We desire to know what it means to fill this world up with more love.

We desire to be the hands and feet of the kingdom of equals—to incarnate this love and justice everywhere we go; from the city to the suburbs to the exburbs to the rural areas to the forgotten places in this empire.

We want to do this because we love this world, and we know how hard it is to live in it sometimes.

We also come in pain—grieving from our own internal hells, some hidden, some so on the surface that we could never keep them secret:

We pray for an end to sickness; for an end to loneliness; for an end to despair; for an end to the pain that comes from lost relationships, severed ties, broken love.

We pray for an end to our addictions—to food, to alcohol, to shopping, to compulsive exercise and gossip and drugs and lying and credit cards and Facebook.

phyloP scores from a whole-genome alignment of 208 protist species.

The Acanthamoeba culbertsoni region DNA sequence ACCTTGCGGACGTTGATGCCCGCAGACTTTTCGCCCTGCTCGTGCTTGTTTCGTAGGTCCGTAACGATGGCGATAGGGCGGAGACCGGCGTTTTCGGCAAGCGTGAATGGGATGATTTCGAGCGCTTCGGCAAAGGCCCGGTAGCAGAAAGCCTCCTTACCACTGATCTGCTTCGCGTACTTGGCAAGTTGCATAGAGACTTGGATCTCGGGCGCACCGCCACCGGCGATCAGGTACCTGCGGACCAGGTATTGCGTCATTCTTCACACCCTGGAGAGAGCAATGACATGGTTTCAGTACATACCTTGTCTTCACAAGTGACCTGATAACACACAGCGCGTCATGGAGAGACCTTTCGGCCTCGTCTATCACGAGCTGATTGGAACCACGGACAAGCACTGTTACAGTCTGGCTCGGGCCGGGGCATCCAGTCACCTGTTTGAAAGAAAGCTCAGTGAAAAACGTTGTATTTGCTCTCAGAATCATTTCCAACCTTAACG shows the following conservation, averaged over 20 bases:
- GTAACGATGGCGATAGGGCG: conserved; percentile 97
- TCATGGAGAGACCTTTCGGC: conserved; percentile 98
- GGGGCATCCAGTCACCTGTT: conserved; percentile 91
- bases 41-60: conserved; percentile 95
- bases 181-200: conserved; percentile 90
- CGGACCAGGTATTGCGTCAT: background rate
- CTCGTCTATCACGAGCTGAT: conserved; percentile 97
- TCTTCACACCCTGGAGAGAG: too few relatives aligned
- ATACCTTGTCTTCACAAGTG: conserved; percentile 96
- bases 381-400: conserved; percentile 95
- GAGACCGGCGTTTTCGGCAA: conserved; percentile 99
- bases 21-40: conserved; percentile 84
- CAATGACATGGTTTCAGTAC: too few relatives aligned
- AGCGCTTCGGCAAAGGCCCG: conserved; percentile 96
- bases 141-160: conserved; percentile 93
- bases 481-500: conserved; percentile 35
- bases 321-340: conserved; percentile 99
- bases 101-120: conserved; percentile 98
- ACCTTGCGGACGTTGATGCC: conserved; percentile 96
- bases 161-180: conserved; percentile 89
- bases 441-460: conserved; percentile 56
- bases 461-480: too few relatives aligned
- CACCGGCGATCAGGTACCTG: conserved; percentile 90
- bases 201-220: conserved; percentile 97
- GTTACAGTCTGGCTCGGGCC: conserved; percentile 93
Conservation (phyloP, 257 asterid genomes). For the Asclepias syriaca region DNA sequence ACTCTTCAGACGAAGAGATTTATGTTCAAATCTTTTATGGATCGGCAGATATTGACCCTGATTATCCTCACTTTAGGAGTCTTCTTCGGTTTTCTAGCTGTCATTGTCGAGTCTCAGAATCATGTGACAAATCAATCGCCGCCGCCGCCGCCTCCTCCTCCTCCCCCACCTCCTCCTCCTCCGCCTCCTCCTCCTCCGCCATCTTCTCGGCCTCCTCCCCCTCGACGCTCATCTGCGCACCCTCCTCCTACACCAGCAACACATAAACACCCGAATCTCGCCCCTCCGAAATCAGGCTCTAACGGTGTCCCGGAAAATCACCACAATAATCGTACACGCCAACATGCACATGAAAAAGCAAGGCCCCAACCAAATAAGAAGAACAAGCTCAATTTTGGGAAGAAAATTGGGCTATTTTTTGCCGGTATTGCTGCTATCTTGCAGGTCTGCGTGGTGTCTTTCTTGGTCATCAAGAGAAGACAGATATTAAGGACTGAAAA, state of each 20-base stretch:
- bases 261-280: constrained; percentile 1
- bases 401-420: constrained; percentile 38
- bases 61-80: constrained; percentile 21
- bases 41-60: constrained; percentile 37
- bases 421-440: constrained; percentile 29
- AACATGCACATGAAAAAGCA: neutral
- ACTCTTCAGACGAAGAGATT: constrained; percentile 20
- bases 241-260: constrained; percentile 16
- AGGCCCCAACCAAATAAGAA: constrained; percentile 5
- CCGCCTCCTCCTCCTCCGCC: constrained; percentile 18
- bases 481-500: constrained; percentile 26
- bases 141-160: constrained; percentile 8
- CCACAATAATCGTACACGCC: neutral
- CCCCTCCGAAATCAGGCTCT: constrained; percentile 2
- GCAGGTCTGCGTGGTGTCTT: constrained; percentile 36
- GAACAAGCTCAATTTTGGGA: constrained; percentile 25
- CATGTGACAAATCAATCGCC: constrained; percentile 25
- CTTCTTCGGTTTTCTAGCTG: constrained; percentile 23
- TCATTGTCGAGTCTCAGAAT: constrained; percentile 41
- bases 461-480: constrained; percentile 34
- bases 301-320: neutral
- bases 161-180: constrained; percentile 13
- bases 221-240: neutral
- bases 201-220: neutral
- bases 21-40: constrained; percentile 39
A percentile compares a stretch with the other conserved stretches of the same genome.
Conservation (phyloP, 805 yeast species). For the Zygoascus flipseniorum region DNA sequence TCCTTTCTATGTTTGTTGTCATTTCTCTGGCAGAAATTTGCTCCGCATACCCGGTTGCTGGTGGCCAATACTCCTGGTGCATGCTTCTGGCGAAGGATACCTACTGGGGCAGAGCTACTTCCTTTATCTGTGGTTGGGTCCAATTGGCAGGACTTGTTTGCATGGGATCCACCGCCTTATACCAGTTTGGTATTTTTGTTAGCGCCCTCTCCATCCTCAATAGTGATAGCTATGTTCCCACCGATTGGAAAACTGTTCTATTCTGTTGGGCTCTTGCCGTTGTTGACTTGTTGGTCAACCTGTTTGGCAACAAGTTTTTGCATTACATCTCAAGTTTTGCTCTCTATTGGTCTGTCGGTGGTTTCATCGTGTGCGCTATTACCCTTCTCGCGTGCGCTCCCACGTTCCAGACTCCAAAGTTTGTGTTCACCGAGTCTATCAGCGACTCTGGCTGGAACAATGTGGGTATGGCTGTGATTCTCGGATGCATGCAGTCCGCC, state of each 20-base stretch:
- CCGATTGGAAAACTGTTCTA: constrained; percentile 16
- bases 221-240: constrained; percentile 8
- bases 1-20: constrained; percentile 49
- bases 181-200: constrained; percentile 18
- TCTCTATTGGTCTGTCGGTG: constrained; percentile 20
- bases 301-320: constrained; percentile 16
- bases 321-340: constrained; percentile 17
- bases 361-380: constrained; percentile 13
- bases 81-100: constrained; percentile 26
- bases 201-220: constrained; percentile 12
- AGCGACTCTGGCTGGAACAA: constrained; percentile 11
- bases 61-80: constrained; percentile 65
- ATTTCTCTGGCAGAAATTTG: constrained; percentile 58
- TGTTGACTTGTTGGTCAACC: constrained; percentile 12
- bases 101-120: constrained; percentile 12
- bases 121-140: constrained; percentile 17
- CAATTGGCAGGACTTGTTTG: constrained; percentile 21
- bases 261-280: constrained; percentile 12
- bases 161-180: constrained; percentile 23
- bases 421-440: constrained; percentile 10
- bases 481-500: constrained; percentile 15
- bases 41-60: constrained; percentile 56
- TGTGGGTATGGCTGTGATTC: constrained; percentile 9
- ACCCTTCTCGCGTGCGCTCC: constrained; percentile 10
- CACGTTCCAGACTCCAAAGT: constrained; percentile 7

We pray for an end to our anxiety; anxiety that comes from uncertain financial futures, and parenting children long outside the safety of our wombs; and the fear of being found out; and the fear of being authentically who we are in a world that asks us to mask ourselves in who we are not.

We pray for the ability to come out of the shadows, and for the ability to live risky and vulnerably. We know it is never too late.

We pray all of this for love’s sake.



Repent sinners

by Robin Bartlett Barraza


That’s how I began my first sermon during my intern ministry last fall. It was Rosh Hashanah, and the topic was repentance and reconciliation in the new year as we got ready for Yom Kippur the following week. Most of the congregation cracked up laughing when I said this. I mean, a new intern in a UU church beginning her first sermon with “sinners, repent”. Of course they laughed. The response was probably a cross between a “she can’t be serious!” hilarity and an uncomfortable, “maybe she’s serious!” guffaw. Those are words I had certainly never heard from a UU pulpit in my entire life, after all.